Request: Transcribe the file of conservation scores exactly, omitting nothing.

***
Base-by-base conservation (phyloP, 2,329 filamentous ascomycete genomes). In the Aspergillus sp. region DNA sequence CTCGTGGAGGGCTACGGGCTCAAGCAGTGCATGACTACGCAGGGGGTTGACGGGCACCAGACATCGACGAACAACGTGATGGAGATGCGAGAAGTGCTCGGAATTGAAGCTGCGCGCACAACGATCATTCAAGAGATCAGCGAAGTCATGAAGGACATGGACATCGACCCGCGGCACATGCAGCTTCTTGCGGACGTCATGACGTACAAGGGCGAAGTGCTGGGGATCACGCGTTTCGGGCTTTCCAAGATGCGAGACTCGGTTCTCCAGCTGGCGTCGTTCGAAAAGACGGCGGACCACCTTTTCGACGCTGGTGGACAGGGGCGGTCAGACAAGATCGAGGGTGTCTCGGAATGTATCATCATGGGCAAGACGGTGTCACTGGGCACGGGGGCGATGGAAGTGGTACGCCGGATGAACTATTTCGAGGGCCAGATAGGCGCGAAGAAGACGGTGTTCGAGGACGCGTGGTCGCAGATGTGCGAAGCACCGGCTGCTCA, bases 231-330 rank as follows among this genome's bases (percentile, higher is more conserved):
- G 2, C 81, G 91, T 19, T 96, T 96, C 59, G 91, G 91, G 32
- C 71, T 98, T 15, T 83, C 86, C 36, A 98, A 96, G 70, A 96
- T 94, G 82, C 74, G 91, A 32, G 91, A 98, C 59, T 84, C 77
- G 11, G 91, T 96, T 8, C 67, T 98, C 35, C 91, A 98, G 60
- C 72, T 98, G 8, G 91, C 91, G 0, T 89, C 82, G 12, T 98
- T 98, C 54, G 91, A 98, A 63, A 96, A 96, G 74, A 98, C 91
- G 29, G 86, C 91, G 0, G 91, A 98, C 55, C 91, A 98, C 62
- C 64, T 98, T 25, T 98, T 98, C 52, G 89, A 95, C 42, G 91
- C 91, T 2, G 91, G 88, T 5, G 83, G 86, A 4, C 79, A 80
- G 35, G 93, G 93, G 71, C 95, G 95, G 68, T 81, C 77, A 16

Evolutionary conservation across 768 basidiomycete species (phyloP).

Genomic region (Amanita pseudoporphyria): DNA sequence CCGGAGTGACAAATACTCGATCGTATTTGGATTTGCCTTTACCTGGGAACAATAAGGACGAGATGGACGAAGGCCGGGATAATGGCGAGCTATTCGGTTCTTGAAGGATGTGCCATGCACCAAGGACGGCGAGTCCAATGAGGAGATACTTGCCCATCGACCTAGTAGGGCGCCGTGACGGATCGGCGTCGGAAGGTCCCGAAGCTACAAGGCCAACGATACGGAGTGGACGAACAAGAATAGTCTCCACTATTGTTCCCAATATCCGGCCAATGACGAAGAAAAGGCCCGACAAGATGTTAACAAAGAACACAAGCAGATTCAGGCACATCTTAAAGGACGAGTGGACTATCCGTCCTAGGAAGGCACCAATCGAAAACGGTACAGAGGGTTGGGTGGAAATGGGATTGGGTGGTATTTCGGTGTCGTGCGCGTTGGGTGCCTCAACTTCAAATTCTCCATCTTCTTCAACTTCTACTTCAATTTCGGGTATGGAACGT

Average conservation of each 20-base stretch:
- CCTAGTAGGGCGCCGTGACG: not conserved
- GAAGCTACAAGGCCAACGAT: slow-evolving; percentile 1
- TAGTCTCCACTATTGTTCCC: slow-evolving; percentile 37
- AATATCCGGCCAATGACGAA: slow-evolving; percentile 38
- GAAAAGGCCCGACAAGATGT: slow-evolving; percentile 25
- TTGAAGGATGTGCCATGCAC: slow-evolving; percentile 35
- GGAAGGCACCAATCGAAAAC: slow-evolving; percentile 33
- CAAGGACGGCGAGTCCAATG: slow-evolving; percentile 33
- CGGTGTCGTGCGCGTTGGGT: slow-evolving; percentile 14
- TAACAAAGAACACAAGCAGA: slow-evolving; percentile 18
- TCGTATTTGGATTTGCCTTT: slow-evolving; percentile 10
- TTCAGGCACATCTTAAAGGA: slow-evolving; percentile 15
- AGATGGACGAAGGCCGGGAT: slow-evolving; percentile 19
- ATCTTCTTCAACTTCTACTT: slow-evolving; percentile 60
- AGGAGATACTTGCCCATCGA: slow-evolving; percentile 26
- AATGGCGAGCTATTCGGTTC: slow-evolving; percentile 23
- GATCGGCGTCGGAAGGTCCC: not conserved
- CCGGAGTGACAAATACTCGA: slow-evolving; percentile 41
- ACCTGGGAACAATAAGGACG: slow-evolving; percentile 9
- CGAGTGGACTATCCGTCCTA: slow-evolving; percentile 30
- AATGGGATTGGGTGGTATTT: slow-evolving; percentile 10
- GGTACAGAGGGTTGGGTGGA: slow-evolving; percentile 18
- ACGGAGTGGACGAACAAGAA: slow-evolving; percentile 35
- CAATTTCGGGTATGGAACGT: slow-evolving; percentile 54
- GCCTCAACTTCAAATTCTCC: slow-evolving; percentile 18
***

Base-by-base conservation (phyloP, 2,329 filamentous ascomycete genomes). In the Aspergillus sp. region DNA sequence CTCGTGGAGGGCTACGGGCTCAAGCAGTGCATGACTACGCAGGGGGTTGACGGGCACCAGACATCGACGAACAACGTGATGGAGATGCGAGAAGTGCTCGGAATTGAAGCTGCGCGCACAACGATCATTCAAGAGATCAGCGAAGTCATGAAGGACATGGACATCGACCCGCGGCACATGCAGCTTCTTGCGGACGTCATGACGTACAAGGGCGAAGTGCTGGGGATCACGCGTTTCGGGCTTTCCAAGATGCGAGACTCGGTTCTCCAGCTGGCGTCGTTCGAAAAGACGGCGGACCACCTTTTCGACGCTGGTGGACAGGGGCGGTCAGACAAGATCGAGGGTGTCTCGGAATGTATCATCATGGGCAAGACGGTGTCACTGGGCACGGGGGCGATGGAAGTGGTACGCCGGATGAACTATTTCGAGGGCCAGATAGGCGCGAAGAAGACGGTGTTCGAGGACGCGTGGTCGCAGATGTGCGAAGCACCGGCTGCTCA, bases 231-330 rank as follows among this genome's bases (percentile, higher is more conserved):
- G 2, C 81, G 91, T 19, T 96, T 96, C 59, G 91, G 91, G 32
- C 71, T 98, T 15, T 83, C 86, C 36, A 98, A 96, G 70, A 96
- T 94, G 82, C 74, G 91, A 32, G 91, A 98, C 59, T 84, C 77
- G 11, G 91, T 96, T 8, C 67, T 98, C 35, C 91, A 98, G 60
- C 72, T 98, G 8, G 91, C 91, G 0, T 89, C 82, G 12, T 98
- T 98, C 54, G 91, A 98, A 63, A 96, A 96, G 74, A 98, C 91
- G 29, G 86, C 91, G 0, G 91, A 98, C 55, C 91, A 98, C 62
- C 64, T 98, T 25, T 98, T 98, C 52, G 89, A 95, C 42, G 91
- C 91, T 2, G 91, G 88, T 5, G 83, G 86, A 4, C 79, A 80
- G 35, G 93, G 93, G 71, C 95, G 95, G 68, T 81, C 77, A 16

Evolutionary conservation across 768 basidiomycete species (phyloP).

Genomic region (Amanita pseudoporphyria): DNA sequence CCGGAGTGACAAATACTCGATCGTATTTGGATTTGCCTTTACCTGGGAACAATAAGGACGAGATGGACGAAGGCCGGGATAATGGCGAGCTATTCGGTTCTTGAAGGATGTGCCATGCACCAAGGACGGCGAGTCCAATGAGGAGATACTTGCCCATCGACCTAGTAGGGCGCCGTGACGGATCGGCGTCGGAAGGTCCCGAAGCTACAAGGCCAACGATACGGAGTGGACGAACAAGAATAGTCTCCACTATTGTTCCCAATATCCGGCCAATGACGAAGAAAAGGCCCGACAAGATGTTAACAAAGAACACAAGCAGATTCAGGCACATCTTAAAGGACGAGTGGACTATCCGTCCTAGGAAGGCACCAATCGAAAACGGTACAGAGGGTTGGGTGGAAATGGGATTGGGTGGTATTTCGGTGTCGTGCGCGTTGGGTGCCTCAACTTCAAATTCTCCATCTTCTTCAACTTCTACTTCAATTTCGGGTATGGAACGT

Average conservation of each 20-base stretch:
- CCTAGTAGGGCGCCGTGACG: not conserved
- GAAGCTACAAGGCCAACGAT: slow-evolving; percentile 1
- TAGTCTCCACTATTGTTCCC: slow-evolving; percentile 37
- AATATCCGGCCAATGACGAA: slow-evolving; percentile 38
- GAAAAGGCCCGACAAGATGT: slow-evolving; percentile 25
- TTGAAGGATGTGCCATGCAC: slow-evolving; percentile 35
- GGAAGGCACCAATCGAAAAC: slow-evolving; percentile 33
- CAAGGACGGCGAGTCCAATG: slow-evolving; percentile 33
- CGGTGTCGTGCGCGTTGGGT: slow-evolving; percentile 14
- TAACAAAGAACACAAGCAGA: slow-evolving; percentile 18
- TCGTATTTGGATTTGCCTTT: slow-evolving; percentile 10
- TTCAGGCACATCTTAAAGGA: slow-evolving; percentile 15
- AGATGGACGAAGGCCGGGAT: slow-evolving; percentile 19
- ATCTTCTTCAACTTCTACTT: slow-evolving; percentile 60
- AGGAGATACTTGCCCATCGA: slow-evolving; percentile 26
- AATGGCGAGCTATTCGGTTC: slow-evolving; percentile 23
- GATCGGCGTCGGAAGGTCCC: not conserved
- CCGGAGTGACAAATACTCGA: slow-evolving; percentile 41
- ACCTGGGAACAATAAGGACG: slow-evolving; percentile 9
- CGAGTGGACTATCCGTCCTA: slow-evolving; percentile 30
- AATGGGATTGGGTGGTATTT: slow-evolving; percentile 10
- GGTACAGAGGGTTGGGTGGA: slow-evolving; percentile 18
- ACGGAGTGGACGAACAAGAA: slow-evolving; percentile 35
- CAATTTCGGGTATGGAACGT: slow-evolving; percentile 54
- GCCTCAACTTCAAATTCTCC: slow-evolving; percentile 18